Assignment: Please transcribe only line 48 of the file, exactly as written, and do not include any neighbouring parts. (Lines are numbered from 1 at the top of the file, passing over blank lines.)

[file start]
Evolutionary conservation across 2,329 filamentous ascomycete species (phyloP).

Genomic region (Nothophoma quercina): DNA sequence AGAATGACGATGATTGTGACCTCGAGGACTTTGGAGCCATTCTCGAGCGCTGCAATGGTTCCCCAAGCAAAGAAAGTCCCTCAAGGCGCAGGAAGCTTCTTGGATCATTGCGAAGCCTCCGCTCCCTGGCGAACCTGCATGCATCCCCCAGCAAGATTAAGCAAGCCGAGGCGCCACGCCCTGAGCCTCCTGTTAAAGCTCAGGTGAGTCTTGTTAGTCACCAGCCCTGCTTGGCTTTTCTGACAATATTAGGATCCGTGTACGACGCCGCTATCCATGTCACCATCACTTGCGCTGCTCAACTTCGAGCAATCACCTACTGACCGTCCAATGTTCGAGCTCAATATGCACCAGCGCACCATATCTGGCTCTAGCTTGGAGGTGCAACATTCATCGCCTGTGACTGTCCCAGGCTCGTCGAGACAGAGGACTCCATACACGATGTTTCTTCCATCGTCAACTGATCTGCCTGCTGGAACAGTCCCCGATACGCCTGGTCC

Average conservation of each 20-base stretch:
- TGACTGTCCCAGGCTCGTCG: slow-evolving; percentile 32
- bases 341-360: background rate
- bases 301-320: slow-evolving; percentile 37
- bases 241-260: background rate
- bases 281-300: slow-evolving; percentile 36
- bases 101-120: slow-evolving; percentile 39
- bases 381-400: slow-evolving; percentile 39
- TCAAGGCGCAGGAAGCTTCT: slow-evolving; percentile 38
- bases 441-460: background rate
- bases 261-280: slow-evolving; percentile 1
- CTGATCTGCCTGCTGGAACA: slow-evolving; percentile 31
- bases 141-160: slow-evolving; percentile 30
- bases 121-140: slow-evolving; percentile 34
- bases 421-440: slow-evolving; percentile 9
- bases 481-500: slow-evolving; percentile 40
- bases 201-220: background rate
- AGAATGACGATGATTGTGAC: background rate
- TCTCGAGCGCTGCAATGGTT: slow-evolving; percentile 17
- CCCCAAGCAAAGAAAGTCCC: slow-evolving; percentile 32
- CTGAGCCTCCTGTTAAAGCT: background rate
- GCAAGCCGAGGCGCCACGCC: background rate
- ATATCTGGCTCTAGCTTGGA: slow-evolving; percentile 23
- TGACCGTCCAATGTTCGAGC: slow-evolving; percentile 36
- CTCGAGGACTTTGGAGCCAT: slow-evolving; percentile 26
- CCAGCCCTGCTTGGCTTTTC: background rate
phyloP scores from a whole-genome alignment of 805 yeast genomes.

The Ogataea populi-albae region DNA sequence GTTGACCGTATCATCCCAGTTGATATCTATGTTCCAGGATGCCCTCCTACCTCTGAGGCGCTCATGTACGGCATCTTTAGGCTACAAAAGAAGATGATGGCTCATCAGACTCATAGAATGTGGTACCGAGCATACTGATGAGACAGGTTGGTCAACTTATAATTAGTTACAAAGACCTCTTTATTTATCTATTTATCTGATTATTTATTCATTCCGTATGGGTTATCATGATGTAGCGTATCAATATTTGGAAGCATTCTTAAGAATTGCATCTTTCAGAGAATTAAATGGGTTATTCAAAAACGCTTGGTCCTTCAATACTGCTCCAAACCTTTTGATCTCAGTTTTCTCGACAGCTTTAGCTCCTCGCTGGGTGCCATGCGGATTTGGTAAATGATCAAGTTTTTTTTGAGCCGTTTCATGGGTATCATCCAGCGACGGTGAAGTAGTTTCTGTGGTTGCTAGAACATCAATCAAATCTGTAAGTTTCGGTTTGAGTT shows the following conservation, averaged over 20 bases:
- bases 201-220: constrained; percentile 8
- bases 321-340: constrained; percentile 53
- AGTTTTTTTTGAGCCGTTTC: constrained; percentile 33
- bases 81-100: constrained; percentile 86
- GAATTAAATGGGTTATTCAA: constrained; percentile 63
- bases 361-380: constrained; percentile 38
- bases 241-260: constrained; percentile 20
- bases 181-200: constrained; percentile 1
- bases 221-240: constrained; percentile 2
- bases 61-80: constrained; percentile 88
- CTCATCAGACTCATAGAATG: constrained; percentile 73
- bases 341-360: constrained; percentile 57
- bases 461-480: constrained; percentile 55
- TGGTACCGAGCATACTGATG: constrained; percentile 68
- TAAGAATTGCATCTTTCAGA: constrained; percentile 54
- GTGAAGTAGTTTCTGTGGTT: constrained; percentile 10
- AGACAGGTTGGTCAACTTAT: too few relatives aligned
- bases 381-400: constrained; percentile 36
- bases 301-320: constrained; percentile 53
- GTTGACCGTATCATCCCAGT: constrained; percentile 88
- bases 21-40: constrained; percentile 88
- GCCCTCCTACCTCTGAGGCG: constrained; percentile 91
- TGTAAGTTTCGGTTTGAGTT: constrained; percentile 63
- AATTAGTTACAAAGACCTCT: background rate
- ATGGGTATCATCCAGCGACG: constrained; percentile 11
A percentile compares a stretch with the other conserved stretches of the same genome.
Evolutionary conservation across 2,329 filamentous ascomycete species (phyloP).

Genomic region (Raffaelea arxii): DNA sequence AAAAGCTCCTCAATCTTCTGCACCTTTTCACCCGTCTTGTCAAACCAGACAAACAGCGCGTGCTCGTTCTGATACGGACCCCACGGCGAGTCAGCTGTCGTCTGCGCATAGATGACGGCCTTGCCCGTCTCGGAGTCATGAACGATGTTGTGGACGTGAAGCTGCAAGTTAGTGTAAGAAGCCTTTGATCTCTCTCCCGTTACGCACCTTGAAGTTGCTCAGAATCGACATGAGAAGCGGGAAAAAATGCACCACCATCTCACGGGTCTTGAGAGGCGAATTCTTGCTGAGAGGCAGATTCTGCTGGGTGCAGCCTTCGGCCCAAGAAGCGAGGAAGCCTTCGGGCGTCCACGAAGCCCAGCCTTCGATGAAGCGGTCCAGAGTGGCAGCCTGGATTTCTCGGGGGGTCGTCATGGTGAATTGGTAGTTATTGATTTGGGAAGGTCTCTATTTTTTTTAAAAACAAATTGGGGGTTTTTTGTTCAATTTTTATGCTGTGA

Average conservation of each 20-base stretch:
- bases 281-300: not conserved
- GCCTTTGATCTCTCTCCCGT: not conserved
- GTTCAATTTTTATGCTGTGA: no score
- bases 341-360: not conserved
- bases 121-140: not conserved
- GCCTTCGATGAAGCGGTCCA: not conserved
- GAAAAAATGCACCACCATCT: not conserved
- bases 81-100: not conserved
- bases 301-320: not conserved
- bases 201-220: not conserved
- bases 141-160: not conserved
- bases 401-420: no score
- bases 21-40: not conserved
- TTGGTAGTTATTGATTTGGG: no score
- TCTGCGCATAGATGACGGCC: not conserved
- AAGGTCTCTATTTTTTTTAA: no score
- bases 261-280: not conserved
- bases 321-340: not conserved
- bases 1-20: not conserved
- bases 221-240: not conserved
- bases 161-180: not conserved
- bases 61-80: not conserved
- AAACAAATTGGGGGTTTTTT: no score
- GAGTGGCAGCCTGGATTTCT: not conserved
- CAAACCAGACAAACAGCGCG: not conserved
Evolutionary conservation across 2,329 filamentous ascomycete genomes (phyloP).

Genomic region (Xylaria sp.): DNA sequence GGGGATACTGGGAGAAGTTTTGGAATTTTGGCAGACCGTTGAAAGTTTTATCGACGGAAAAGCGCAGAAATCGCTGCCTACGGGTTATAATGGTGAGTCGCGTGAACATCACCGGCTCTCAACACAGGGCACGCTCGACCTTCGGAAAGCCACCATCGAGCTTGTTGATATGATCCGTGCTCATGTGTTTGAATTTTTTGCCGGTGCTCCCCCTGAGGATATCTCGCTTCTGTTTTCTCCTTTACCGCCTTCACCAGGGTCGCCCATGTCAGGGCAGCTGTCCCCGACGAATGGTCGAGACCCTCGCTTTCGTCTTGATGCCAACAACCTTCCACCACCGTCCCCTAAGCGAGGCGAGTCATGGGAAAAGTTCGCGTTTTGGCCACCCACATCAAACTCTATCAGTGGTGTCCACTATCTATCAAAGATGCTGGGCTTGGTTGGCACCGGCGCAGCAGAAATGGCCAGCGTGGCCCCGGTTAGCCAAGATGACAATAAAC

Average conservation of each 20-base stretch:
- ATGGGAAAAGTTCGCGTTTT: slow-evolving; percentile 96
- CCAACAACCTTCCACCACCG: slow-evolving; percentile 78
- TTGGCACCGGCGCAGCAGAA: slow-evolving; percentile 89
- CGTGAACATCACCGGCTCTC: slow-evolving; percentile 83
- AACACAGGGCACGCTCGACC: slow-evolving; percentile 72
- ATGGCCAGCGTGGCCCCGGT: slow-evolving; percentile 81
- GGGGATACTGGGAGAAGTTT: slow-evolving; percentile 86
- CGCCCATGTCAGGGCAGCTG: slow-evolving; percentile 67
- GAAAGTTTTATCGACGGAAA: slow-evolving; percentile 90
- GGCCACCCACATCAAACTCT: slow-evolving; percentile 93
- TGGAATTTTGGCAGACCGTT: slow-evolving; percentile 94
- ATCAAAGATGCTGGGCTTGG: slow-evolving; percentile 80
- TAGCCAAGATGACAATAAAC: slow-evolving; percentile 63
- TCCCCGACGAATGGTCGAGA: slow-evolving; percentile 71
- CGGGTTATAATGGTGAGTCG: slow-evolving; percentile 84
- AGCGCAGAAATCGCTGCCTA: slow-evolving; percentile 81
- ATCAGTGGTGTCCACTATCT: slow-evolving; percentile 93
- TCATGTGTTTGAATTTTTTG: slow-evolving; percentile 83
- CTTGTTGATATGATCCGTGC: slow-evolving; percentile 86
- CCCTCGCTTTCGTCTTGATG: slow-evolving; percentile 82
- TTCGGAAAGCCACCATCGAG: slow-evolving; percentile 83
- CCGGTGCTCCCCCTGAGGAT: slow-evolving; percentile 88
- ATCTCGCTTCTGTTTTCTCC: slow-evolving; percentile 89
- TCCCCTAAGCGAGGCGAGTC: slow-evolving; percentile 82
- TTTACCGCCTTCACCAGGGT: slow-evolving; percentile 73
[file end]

- bases 381-400: constrained; percentile 36